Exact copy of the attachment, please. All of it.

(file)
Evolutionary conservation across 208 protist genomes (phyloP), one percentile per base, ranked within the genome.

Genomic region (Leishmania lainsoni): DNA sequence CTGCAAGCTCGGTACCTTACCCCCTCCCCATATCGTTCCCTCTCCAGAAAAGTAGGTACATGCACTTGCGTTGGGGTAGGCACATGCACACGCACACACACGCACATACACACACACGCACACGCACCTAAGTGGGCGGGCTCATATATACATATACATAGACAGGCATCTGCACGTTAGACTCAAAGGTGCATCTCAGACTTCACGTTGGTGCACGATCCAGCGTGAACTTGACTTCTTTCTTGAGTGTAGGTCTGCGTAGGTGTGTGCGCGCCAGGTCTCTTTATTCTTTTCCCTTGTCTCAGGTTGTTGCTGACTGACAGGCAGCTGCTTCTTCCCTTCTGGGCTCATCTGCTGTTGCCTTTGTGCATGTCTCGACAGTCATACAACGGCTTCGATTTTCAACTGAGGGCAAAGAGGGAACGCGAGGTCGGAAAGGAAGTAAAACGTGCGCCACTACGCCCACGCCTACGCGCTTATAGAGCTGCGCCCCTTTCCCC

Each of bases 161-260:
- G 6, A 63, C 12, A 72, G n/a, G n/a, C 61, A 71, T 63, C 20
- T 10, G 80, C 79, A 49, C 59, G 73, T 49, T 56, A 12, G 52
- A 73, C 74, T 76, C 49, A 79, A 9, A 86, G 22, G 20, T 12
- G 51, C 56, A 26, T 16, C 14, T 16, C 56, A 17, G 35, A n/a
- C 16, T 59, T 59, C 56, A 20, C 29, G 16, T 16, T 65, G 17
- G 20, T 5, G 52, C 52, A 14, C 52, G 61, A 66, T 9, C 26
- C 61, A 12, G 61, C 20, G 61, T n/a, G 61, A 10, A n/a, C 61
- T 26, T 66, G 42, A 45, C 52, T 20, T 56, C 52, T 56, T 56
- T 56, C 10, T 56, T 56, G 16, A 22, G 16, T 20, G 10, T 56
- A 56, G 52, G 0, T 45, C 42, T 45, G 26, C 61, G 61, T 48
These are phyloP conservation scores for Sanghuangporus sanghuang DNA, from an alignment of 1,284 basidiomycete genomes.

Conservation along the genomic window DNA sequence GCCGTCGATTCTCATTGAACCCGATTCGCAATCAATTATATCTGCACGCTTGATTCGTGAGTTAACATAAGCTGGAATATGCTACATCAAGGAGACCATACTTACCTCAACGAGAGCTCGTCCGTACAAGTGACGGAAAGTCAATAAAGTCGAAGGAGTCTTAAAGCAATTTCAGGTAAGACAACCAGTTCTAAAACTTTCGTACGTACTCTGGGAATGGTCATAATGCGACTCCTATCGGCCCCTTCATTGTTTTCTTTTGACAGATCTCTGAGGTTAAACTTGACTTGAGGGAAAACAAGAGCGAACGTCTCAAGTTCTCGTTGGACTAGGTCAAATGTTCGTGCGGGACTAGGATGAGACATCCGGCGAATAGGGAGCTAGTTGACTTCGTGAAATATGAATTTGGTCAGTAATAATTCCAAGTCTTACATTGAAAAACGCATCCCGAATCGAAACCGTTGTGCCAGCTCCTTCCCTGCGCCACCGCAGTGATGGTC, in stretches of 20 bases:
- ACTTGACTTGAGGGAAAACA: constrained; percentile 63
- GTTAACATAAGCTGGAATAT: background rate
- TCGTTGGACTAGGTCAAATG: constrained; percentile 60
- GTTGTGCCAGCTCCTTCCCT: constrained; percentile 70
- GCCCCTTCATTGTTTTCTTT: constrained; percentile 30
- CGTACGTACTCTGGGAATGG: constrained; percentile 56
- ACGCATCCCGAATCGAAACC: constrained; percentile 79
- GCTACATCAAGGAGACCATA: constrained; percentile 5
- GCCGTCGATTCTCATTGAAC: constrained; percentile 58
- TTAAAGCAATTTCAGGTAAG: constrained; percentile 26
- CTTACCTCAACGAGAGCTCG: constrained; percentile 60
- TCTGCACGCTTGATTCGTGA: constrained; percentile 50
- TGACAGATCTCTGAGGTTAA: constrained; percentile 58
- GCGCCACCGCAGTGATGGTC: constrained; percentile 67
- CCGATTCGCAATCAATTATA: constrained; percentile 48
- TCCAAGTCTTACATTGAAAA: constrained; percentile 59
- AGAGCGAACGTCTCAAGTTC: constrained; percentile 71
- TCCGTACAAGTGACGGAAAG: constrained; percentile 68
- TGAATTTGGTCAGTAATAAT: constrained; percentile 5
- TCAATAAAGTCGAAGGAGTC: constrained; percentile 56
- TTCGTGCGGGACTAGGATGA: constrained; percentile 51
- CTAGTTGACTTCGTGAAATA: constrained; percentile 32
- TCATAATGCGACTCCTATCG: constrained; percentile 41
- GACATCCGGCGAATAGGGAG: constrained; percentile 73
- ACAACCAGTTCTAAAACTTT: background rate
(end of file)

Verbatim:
Evolutionary conservation across 208 protist genomes (phyloP), one percentile per base, ranked within the genome.

Genomic region (Leishmania lainsoni): DNA sequence CTGCAAGCTCGGTACCTTACCCCCTCCCCATATCGTTCCCTCTCCAGAAAAGTAGGTACATGCACTTGCGTTGGGGTAGGCACATGCACACGCACACACACGCACATACACACACACGCACACGCACCTAAGTGGGCGGGCTCATATATACATATACATAGACAGGCATCTGCACGTTAGACTCAAAGGTGCATCTCAGACTTCACGTTGGTGCACGATCCAGCGTGAACTTGACTTCTTTCTTGAGTGTAGGTCTGCGTAGGTGTGTGCGCGCCAGGTCTCTTTATTCTTTTCCCTTGTCTCAGGTTGTTGCTGACTGACAGGCAGCTGCTTCTTCCCTTCTGGGCTCATCTGCTGTTGCCTTTGTGCATGTCTCGACAGTCATACAACGGCTTCGATTTTCAACTGAGGGCAAAGAGGGAACGCGAGGTCGGAAAGGAAGTAAAACGTGCGCCACTACGCCCACGCCTACGCGCTTATAGAGCTGCGCCCCTTTCCCC

Each of bases 161-260:
- G 6, A 63, C 12, A 72, G n/a, G n/a, C 61, A 71, T 63, C 20
- T 10, G 80, C 79, A 49, C 59, G 73, T 49, T 56, A 12, G 52
- A 73, C 74, T 76, C 49, A 79, A 9, A 86, G 22, G 20, T 12
- G 51, C 56, A 26, T 16, C 14, T 16, C 56, A 17, G 35, A n/a
- C 16, T 59, T 59, C 56, A 20, C 29, G 16, T 16, T 65, G 17
- G 20, T 5, G 52, C 52, A 14, C 52, G 61, A 66, T 9, C 26
- C 61, A 12, G 61, C 20, G 61, T n/a, G 61, A 10, A n/a, C 61
- T 26, T 66, G 42, A 45, C 52, T 20, T 56, C 52, T 56, T 56
- T 56, C 10, T 56, T 56, G 16, A 22, G 16, T 20, G 10, T 56
- A 56, G 52, G 0, T 45, C 42, T 45, G 26, C 61, G 61, T 48
These are phyloP conservation scores for Sanghuangporus sanghuang DNA, from an alignment of 1,284 basidiomycete genomes.

Conservation along the genomic window DNA sequence GCCGTCGATTCTCATTGAACCCGATTCGCAATCAATTATATCTGCACGCTTGATTCGTGAGTTAACATAAGCTGGAATATGCTACATCAAGGAGACCATACTTACCTCAACGAGAGCTCGTCCGTACAAGTGACGGAAAGTCAATAAAGTCGAAGGAGTCTTAAAGCAATTTCAGGTAAGACAACCAGTTCTAAAACTTTCGTACGTACTCTGGGAATGGTCATAATGCGACTCCTATCGGCCCCTTCATTGTTTTCTTTTGACAGATCTCTGAGGTTAAACTTGACTTGAGGGAAAACAAGAGCGAACGTCTCAAGTTCTCGTTGGACTAGGTCAAATGTTCGTGCGGGACTAGGATGAGACATCCGGCGAATAGGGAGCTAGTTGACTTCGTGAAATATGAATTTGGTCAGTAATAATTCCAAGTCTTACATTGAAAAACGCATCCCGAATCGAAACCGTTGTGCCAGCTCCTTCCCTGCGCCACCGCAGTGATGGTC, in stretches of 20 bases:
- ACTTGACTTGAGGGAAAACA: constrained; percentile 63
- GTTAACATAAGCTGGAATAT: background rate
- TCGTTGGACTAGGTCAAATG: constrained; percentile 60
- GTTGTGCCAGCTCCTTCCCT: constrained; percentile 70
- GCCCCTTCATTGTTTTCTTT: constrained; percentile 30
- CGTACGTACTCTGGGAATGG: constrained; percentile 56
- ACGCATCCCGAATCGAAACC: constrained; percentile 79
- GCTACATCAAGGAGACCATA: constrained; percentile 5
- GCCGTCGATTCTCATTGAAC: constrained; percentile 58
- TTAAAGCAATTTCAGGTAAG: constrained; percentile 26
- CTTACCTCAACGAGAGCTCG: constrained; percentile 60
- TCTGCACGCTTGATTCGTGA: constrained; percentile 50
- TGACAGATCTCTGAGGTTAA: constrained; percentile 58
- GCGCCACCGCAGTGATGGTC: constrained; percentile 67
- CCGATTCGCAATCAATTATA: constrained; percentile 48
- TCCAAGTCTTACATTGAAAA: constrained; percentile 59
- AGAGCGAACGTCTCAAGTTC: constrained; percentile 71
- TCCGTACAAGTGACGGAAAG: constrained; percentile 68
- TGAATTTGGTCAGTAATAAT: constrained; percentile 5
- TCAATAAAGTCGAAGGAGTC: constrained; percentile 56
- TTCGTGCGGGACTAGGATGA: constrained; percentile 51
- CTAGTTGACTTCGTGAAATA: constrained; percentile 32
- TCATAATGCGACTCCTATCG: constrained; percentile 41
- GACATCCGGCGAATAGGGAG: constrained; percentile 73
- ACAACCAGTTCTAAAACTTT: background rate